Do You Write in a “Brand Voice?” Watch Out.

The Risks of Emotional Distance

  1. Apply the brand voice in revision, not in the first draft. Don’t worry about getting the right tone and style when drafting. Focus on looking for fresh images and turns of phrase, or mining new ideas. Use the revision process to adopt the brand tone and style.
  2. Focus on the reader. Before you set out to write, put yourself in the reader’s perspective. If you’ve developed customer personas, put yourself in their shoes and ask questions. When you have empathy for the reader, it will come through no matter what your tone and style.

Losing Your Own Voice

  1. Use freewriting exercises regularly. Set aside time to write as quickly and fluidly as possible, writing things that no one else need ever see. Commit to a certain number of words every day, and fill them with whatever is in our mind. You might write your way through a problem, contemplate stillness of the morning air, or imagine a witty conversation with Jane Austen. Use the time to explore different ways of crafting sentences, finding words, and thinking.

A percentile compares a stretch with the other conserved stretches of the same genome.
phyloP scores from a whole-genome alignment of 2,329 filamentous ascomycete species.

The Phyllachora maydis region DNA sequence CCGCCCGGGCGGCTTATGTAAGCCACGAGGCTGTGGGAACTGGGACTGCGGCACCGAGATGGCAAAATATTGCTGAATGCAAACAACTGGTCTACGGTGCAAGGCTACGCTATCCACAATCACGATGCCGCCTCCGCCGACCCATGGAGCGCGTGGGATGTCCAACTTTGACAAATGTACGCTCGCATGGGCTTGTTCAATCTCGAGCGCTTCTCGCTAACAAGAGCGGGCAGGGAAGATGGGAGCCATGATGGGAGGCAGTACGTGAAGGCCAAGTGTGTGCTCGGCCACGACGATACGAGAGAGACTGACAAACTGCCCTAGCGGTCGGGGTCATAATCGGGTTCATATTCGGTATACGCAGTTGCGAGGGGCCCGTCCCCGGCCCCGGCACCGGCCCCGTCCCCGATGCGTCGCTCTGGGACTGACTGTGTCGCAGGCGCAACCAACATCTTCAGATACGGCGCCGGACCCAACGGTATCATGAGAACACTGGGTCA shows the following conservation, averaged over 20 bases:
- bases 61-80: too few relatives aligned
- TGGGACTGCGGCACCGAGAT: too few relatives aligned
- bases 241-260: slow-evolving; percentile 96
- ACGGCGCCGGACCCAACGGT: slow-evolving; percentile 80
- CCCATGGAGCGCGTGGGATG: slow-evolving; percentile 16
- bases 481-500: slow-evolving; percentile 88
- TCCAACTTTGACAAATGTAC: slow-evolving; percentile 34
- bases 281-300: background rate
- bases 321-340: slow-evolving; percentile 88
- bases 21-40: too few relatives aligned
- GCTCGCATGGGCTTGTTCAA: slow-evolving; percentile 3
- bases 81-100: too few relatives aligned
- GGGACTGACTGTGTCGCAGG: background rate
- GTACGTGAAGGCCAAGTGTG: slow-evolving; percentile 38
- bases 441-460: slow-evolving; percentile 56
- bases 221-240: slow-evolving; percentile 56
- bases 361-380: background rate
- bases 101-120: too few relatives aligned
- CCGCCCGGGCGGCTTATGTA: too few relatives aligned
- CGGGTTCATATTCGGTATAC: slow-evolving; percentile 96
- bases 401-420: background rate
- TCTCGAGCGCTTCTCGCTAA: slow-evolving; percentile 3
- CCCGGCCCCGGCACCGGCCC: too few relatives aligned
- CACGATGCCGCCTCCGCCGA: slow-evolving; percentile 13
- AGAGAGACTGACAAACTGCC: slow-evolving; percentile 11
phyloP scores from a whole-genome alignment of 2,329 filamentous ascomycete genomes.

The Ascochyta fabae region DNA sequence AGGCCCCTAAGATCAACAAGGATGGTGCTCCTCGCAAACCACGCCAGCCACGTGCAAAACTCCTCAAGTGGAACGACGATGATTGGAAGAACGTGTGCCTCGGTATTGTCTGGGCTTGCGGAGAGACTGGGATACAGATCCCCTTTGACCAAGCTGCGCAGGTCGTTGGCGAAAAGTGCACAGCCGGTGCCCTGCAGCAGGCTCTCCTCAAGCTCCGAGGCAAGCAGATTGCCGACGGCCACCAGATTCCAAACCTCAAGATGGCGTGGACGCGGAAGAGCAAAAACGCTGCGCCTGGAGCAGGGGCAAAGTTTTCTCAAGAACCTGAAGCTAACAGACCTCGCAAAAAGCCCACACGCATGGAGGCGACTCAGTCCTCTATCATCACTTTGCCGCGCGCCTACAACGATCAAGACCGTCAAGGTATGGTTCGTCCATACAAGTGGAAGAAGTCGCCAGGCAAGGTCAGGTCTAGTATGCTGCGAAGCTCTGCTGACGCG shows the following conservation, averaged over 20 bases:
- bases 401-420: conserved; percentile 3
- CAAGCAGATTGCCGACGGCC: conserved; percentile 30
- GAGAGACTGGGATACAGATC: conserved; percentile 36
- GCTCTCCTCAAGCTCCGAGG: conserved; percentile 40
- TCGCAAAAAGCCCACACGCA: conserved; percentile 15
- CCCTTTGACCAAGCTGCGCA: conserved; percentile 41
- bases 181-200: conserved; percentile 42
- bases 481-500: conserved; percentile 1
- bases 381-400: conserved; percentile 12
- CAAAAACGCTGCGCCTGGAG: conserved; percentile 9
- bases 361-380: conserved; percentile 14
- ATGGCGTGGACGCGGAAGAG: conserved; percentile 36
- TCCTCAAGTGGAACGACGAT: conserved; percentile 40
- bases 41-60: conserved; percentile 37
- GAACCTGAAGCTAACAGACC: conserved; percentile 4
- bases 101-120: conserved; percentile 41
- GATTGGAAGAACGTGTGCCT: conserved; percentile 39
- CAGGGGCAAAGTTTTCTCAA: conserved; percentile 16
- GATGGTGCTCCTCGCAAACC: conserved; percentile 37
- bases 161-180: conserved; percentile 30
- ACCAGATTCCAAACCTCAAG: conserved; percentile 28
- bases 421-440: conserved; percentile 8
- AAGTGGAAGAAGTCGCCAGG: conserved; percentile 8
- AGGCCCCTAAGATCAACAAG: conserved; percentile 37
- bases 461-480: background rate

2. Find regular opportunities to write in your personal voice for work. If you write blog posts for your business, get permission to write as yourself rather than the brand name and use your own tone and style. Perhaps you can become known as the person who sends humorous summaries of your weekly team meetings, or poetic descriptions of industry events. Do something to stretch your writing style and put it out in the world in small doses.

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Author, Writing Coach, Unapologetic Nonfiction Geek. Writing about Writing Itself (very meta). AnneJanzer.com

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